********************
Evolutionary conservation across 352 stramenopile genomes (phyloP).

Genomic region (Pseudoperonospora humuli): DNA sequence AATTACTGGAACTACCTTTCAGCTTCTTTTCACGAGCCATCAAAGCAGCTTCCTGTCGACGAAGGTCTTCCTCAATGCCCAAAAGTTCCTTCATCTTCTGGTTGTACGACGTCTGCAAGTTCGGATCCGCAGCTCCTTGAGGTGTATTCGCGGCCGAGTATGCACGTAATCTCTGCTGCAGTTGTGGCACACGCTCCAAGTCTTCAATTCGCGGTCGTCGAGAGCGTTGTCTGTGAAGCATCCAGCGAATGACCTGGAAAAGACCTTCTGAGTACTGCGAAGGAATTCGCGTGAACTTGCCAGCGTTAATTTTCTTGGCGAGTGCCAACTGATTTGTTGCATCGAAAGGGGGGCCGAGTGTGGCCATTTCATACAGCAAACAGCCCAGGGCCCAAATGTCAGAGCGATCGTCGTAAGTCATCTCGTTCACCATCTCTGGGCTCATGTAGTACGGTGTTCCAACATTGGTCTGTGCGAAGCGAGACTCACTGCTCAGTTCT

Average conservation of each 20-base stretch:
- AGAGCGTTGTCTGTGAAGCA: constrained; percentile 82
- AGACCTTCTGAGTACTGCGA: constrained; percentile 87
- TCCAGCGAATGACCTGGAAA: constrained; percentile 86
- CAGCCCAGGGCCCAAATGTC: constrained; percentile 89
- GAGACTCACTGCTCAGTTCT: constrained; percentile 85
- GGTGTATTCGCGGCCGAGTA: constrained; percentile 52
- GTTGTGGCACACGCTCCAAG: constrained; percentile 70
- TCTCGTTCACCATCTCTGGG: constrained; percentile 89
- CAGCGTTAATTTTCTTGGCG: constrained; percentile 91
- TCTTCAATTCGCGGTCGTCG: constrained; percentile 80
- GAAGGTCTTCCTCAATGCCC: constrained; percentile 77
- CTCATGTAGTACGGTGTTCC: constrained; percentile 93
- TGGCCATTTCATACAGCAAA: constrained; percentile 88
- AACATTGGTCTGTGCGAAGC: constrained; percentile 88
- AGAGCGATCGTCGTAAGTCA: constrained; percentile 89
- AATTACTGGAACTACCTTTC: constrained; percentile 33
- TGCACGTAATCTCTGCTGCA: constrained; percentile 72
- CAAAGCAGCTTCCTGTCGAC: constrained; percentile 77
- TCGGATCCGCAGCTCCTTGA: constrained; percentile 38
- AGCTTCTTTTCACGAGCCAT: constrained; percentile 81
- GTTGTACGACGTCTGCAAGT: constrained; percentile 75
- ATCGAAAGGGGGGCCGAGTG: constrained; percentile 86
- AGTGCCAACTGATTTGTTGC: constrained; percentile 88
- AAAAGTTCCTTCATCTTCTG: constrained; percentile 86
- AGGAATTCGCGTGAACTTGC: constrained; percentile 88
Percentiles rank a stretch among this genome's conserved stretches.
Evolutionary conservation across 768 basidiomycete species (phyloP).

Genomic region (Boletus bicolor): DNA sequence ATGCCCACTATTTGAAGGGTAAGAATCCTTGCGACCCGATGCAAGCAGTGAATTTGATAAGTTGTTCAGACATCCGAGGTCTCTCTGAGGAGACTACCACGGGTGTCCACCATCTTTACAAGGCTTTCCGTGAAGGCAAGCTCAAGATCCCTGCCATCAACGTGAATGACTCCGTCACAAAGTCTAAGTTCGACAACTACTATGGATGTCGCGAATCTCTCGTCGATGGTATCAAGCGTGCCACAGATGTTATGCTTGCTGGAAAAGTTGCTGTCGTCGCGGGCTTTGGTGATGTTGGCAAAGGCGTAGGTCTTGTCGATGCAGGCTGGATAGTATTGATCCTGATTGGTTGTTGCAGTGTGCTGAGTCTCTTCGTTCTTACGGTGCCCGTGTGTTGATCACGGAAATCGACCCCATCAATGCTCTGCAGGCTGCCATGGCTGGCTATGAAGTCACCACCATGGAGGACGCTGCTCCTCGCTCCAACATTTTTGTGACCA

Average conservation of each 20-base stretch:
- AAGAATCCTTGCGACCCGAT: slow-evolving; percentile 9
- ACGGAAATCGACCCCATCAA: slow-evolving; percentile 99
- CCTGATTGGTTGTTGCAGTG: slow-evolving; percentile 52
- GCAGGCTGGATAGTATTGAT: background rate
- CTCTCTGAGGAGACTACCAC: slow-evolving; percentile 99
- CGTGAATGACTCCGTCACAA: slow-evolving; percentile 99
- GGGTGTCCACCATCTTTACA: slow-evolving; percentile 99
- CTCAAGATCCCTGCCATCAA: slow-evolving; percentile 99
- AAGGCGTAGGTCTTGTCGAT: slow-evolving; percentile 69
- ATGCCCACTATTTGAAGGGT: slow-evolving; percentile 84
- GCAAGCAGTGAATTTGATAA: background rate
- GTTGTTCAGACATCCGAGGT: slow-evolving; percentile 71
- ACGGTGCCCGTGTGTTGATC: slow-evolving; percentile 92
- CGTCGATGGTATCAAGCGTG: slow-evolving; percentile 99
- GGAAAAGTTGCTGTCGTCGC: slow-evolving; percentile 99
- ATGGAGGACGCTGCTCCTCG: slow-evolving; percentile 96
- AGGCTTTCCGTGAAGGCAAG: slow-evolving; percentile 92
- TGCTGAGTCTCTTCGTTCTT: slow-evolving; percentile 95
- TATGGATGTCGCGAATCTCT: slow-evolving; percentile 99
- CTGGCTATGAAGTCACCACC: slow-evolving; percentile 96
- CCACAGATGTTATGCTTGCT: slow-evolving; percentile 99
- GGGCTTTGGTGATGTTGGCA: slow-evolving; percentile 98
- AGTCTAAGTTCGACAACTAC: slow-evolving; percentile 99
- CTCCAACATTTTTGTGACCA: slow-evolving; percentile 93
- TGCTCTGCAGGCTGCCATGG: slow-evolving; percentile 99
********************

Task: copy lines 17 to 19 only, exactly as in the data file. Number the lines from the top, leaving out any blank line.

- AACATTGGTCTGTGCGAAGC: constrained; percentile 88
- AGAGCGATCGTCGTAAGTCA: constrained; percentile 89
- AATTACTGGAACTACCTTTC: constrained; percentile 33